Chau Say Vibol
Compact and scenic
What we say:
Definitely looks more like a fortress than a temple, built as it is on a steep rocky outcrop enclosed within a wide laterite wall and though lacking in inscriptions its style points to the Suryavarman I period.
A remote, very rarely visited but atmospheric site quite unlike any of the other temples in the Angkor area, Chau Say Vibol must have been a large, imposing and important site in its day. Now it's a a total ruin. The fact that it was clearly a strategic point, guarding the approaches to Angkor as well as the roads to Beng Mealea and Koh Ker, along with its fortress-like construction, seems to indicate destruction at the hand of humans rather than nature alone. Huge piles of massive sandstone blocks litter the ground on the top of the hill and ancillary buildings within the large complex lie in shattered mounds.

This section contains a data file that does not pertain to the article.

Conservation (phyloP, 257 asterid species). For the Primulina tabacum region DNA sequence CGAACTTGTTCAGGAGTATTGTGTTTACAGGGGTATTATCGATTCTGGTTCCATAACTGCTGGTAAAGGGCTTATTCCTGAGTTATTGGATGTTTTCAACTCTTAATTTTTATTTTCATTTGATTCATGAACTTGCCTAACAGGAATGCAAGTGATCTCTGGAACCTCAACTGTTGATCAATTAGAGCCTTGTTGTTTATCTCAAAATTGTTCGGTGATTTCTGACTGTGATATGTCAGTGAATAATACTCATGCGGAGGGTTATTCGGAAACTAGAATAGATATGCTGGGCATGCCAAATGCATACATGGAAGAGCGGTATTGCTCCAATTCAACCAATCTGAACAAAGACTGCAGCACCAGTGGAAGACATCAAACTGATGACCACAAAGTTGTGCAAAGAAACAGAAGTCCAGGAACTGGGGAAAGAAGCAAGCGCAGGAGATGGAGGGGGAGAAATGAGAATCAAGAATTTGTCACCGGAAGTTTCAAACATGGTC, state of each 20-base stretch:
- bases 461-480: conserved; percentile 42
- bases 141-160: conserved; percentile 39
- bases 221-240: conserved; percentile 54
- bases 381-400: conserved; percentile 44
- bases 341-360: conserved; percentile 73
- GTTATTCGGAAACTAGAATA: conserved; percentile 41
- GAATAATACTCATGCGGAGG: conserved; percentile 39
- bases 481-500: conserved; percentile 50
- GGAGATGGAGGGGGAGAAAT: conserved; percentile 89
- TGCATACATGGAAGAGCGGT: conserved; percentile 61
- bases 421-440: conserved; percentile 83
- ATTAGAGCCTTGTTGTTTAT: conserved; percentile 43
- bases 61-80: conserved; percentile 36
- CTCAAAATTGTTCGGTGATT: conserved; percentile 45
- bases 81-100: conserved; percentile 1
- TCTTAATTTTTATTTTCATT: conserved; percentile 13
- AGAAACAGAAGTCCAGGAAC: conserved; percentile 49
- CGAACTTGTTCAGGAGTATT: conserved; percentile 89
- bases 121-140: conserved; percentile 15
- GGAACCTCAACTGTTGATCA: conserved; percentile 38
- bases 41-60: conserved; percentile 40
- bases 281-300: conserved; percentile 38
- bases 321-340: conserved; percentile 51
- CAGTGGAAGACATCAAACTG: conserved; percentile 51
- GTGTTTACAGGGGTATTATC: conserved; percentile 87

Some towers in the central complex do remain and the outer enclosure wall in laterite is still relatively intact, with four gopuras still evident. If you look carefully among the rubble you'll find some carvings with Hindu themes but basically this one is worth visiting for its unusual construction and atmosphere. Don't wander too far off the beaten track, be prepared for a lot of clambering over stones and watch out for snakes!
Chau Say Vibol is accessible by bicycle, motorbike and on a good day tuk-tuk or car. Take the road to Phnom Bok then hang a right — you may have to ask the locals for Prasart Chau Say Vibol. There's a rough track, which may or may not have been upgraded by now, which heads south passing through some scenic villages and eventually hitting the main Siem Reap-Phnom Penh highway near Rolous. The temple is situated on this track at the point where it hits the old Angkor to Beng Mealea road. So road conditions permitting you should be able to do a loop and return to Siem Reap from Rolous making for an interesting and off the beaten track Phnom Bok, Chau Say Vibol, Rolous circuit.)
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